Obama urges Congress to move quickly on transportation bill

Speaking from the White House Rose Garden today, President Barack Obama urged Congress to move quickly to pass legislation to fund transportation projects.

“Now is the time for Congress to extend the transportation bill, keep our workers on the job,” he said. “Now is the time to put our country before party and give certainty to the people who are trying to get by. There’s work to done. There are workers ready to do it. That’s why I expect Congress to act immediately.”

Smart Growth America President Geoff Anderson attended President Obama’s speech today and was encouraged by his push to fund transportation projects now.

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Smart Growth America applauds Senator Cardin for introducing bill to improve highway maintenance and repair

U.S. Senator Ben Cardin (D-MD) yesterday introduced legislation to prioritize spending on highway repair and preservation for the benefit of America’s drivers, state budgets and the federal funds that support the country’s major roads. The “Preservation and Renewal of Federal-Aid Highways Act” will ensure adequate and consistent investments in the country’s existing transportation infrastructure, a strategy in line with Smart Growth America and Taxpayers for Common Sense’s recent report Repair Priorities: Transportation spending strategies to save taxpayer dollars and improve roads.

Geoff Anderson, President and CEO of Smart Growth America and co-chair of the Transportation for America campaign, issued the following statement:

“With this legislation Senator Cardin has proposed an approach to highway spending that is fiscally responsible for both states and the federal government, and Smart Growth America applauds him for taking action in the face of the significant financial threat posed by decades of neglected road repair.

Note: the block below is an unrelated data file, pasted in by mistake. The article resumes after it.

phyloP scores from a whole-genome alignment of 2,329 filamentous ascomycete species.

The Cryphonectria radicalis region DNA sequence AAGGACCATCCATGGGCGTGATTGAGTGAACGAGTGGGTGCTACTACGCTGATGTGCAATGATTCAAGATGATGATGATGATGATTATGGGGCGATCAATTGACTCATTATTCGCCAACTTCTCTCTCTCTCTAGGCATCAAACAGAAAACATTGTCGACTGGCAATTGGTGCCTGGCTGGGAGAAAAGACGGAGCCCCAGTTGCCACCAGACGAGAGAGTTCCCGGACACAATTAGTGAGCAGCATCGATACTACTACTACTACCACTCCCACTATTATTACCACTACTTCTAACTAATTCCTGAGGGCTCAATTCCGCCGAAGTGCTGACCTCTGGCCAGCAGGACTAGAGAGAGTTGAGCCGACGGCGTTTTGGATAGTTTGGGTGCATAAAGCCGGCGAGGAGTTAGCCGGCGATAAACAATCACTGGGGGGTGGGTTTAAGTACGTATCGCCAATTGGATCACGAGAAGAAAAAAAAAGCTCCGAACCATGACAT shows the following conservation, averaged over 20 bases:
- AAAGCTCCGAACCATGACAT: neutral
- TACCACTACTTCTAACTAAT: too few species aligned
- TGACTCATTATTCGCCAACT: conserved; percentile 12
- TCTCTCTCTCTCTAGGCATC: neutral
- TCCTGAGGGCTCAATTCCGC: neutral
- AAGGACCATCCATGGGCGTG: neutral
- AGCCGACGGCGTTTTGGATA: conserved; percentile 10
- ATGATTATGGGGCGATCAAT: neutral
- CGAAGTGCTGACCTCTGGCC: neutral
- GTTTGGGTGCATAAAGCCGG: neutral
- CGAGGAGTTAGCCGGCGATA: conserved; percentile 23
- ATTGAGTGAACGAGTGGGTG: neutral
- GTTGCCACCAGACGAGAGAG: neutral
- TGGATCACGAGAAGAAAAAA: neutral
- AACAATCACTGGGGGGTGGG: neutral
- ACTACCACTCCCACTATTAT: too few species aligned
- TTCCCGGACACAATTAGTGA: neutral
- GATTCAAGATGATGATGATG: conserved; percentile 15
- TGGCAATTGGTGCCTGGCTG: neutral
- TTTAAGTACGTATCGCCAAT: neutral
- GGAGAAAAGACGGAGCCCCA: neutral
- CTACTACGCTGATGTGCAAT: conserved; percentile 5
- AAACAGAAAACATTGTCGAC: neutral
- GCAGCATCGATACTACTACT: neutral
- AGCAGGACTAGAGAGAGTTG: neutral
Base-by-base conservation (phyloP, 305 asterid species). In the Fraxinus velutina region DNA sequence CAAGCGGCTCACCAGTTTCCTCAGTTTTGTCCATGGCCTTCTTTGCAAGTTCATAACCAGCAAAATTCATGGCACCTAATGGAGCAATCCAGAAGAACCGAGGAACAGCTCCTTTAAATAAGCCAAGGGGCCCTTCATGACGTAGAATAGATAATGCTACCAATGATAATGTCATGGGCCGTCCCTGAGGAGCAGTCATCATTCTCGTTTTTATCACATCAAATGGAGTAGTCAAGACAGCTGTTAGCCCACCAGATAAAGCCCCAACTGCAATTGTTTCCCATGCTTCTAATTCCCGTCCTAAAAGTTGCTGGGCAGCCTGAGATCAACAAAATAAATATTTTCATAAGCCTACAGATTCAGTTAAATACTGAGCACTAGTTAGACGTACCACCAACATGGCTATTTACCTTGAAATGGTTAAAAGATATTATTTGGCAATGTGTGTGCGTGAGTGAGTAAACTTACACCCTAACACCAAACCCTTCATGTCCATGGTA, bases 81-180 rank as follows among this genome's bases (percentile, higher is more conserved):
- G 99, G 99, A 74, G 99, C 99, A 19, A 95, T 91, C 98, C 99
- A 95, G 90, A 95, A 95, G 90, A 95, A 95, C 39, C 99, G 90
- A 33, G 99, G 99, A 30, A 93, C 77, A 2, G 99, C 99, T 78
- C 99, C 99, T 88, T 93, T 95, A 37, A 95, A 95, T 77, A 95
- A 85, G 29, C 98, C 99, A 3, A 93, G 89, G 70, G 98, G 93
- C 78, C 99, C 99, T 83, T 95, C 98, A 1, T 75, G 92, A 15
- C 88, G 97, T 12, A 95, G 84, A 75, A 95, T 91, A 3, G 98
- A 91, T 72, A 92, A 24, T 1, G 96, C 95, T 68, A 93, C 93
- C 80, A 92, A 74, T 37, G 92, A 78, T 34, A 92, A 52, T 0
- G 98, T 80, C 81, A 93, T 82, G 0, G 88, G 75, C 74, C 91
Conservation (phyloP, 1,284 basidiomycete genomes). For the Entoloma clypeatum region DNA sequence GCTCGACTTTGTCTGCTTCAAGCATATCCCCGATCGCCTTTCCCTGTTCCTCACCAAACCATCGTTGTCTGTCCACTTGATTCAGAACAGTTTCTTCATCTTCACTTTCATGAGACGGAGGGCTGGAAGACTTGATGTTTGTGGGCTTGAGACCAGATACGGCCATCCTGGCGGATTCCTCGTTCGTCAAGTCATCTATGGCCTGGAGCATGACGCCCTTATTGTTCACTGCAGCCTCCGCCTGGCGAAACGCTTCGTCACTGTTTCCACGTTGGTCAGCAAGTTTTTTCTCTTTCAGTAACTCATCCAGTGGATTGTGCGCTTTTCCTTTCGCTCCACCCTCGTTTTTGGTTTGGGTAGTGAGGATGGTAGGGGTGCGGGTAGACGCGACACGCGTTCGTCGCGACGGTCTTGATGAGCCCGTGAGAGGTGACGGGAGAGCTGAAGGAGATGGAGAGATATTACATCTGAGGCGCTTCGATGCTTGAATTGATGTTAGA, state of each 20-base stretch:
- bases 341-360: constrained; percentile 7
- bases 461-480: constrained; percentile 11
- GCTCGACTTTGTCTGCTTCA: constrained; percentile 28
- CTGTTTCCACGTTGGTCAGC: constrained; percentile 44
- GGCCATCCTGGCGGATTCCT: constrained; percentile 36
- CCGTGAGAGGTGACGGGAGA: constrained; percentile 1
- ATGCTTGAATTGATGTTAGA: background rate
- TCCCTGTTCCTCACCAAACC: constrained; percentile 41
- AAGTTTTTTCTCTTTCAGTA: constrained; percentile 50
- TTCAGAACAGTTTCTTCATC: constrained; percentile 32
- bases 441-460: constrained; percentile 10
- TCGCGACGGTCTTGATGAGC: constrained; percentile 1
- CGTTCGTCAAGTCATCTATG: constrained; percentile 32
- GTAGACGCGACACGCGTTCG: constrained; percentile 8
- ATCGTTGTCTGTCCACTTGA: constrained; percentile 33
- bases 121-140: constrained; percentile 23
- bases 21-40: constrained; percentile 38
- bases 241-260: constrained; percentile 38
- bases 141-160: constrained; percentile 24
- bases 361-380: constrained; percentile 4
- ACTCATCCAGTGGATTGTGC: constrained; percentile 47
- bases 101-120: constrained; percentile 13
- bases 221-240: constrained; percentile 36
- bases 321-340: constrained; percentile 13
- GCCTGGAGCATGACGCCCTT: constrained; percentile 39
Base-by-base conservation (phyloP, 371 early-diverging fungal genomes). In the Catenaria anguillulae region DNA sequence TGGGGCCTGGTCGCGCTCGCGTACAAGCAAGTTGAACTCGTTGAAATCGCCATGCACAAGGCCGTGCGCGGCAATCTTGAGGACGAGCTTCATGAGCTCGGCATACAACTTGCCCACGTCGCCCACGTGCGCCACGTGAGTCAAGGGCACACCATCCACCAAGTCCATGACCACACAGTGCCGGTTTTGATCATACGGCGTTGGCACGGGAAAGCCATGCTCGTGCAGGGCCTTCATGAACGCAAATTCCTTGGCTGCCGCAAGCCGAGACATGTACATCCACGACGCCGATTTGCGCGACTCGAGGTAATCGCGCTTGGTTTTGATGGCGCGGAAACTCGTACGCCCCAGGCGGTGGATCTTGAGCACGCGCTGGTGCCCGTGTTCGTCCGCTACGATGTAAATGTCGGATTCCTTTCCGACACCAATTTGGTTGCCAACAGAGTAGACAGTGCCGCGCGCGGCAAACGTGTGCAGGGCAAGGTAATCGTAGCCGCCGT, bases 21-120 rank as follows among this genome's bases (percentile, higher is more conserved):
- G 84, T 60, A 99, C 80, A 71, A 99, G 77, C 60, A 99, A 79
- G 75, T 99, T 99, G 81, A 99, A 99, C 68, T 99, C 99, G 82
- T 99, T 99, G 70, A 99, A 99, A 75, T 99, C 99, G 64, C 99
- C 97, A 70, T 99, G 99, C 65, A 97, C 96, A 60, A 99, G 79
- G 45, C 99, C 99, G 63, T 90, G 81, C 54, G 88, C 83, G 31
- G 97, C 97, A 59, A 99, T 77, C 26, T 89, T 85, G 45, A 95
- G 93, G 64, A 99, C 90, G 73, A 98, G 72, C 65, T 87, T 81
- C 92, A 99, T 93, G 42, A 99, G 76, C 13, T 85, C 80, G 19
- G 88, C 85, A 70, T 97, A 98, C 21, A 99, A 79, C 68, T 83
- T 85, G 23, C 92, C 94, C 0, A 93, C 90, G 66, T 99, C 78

“Roads in many states are falling in to disrepair and these declining conditions cost taxpayers billions of dollars in preventable expenses. Even worse, many states continue to expand their road networks at the cost of regular repair, and with each dollar spent on expansion states add to a road system they are already failing to maintain.

“Senator Cardin’s proposal incorporates many of Smart Growth America’s recent recommendations, including establishing national standards for state-of-good-repair, encouraging states to invest proportionately more of their transportation dollars in repair, rather than expansion, and taking proactive steps to addressing the country’s backlog of road repair needs. As the Senator said in his statement about the proposed bill, investing in repair makes good fiscal sense, good safety sense, and good business sense for our country and we look forward to supporting this bill as it moves through Congress.”

See current state condition standards along with spending priorities and road conditions at www.smartgrowthamerica.org/repair-priorities.

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The problem with potholes: neglected road repair poses huge liabilities for many states

Crossposted from the Huffington Post

For decades, states have invested disproportionately in road expansion and left regular repair and preservation underfunded. As a result of these spending decisions, road conditions in many states are getting worse and threaten taxpayers with billions of dollars in preventable expenses.